Fixed Income - Now Is Not The Time

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Includes: LQD, PLW, SCHP, TIPS
by: Simply Investing

Summary

I recently reviewed the Seeking Alpha ETF Investing Guide and decided to implement it for a portion of my portfolio.

This article reviews the three fixed income ETFs in the core portfolio of Seeking Alpha’s ETF Investing Guide.

The three fixed-income ETFs recommended may be suitable for some investors, but until interest rates increase, I will keep the fixed income portion of my portfolio in short-term bank cd’s.

The Seeking Alpha ETF Investing Guide

I recently reviewed the Seeking Alpha Investing Guide and decided to allocate part of my portfolio to a core portfolio of ETFs, similar to that suggested by the guide. I do not intend to completely switch course from my current allocation but to set up a separate core portfolio of ETFs and to allocate a majority of my investments to this Core ETF portfolio over time.

After reviewing the investing guide, I drafted a procedure for implementing the suggestions of the guide. Currently, I am reviewing each of the suggested ETFs to determine which to buy. Readers that have read the articles on the first five recommended ETFs are aware that I plan to invest in the sectors that they represent. This article focuses on the three recommended ETFs from the fixed income portion of the Core ETF portfolio:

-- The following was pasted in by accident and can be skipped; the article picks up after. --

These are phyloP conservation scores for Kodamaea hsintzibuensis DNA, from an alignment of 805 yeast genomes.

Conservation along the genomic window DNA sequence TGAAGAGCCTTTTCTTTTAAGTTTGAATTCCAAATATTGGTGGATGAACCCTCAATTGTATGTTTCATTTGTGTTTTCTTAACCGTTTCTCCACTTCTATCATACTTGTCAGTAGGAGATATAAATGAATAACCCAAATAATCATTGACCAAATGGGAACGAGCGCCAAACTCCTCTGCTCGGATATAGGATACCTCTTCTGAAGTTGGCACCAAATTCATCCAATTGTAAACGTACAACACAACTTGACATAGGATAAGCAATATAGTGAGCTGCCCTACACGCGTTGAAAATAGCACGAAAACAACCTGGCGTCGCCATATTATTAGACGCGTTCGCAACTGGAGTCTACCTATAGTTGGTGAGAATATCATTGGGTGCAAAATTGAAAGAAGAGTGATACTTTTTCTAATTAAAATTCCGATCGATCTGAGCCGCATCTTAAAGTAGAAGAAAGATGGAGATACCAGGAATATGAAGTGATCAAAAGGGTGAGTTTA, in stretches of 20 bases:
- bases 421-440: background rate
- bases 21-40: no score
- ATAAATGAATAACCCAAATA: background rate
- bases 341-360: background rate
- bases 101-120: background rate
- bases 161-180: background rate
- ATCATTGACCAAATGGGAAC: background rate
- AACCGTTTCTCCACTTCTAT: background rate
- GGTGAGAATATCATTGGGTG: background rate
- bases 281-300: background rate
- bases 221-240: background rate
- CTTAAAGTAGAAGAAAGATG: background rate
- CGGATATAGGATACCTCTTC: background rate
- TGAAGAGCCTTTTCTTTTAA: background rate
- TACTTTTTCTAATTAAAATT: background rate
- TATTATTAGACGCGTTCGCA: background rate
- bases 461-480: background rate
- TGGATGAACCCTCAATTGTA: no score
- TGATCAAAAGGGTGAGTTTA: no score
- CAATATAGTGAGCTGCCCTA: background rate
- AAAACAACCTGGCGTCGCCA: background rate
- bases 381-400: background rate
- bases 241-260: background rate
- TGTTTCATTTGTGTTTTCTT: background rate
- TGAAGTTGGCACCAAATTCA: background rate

• iShares iBoxx $ Investment Grade Corporate Bond ETF (NYSEARCA:LQD)
  • PowerShares 1-30 Laddered Treasury Portfolio ETF (NASDAQ:PLW)
  • Schwab U.S. TIPS ETF (NYSEARCA:SCHP)

At this point, I am not inclined to invest in these ETFs, or the fixed income sectors these represent. I expect to keep funds I have allocated for this portion of my portfolio, invested in shorter-term bank certificates of deposit (cd's) that offer similar interest rates with what I believe is far less risk of capital loss.

Investment synopsis of the three fixed income funds

The iShares iBoxx $ Investment Grade Corporate Bond ETF seeks to track the investment results of an index composed of U.S. dollar-denominated, investment grade corporate bonds. LQD provides exposure to a broad range of over 1000 U.S. investment grade corporate bonds. LQD can be used by investors seeking stability and income.

The PowerShares 1-30 Laddered Treasury Portfolio is based on the Ryan/NASDAQ U.S. 1-30 Year Treasury Laddered Index. The Fund will normally invest at least 90% of its total assets in securities that comprise the Index. The Index measures the potential returns of the U.S. Treasury yield curve based on approximately 30 equally weighted U.S. Treasury issues with fixed coupons, scheduled to mature in a proportional, annual sequential ("laddered") structure.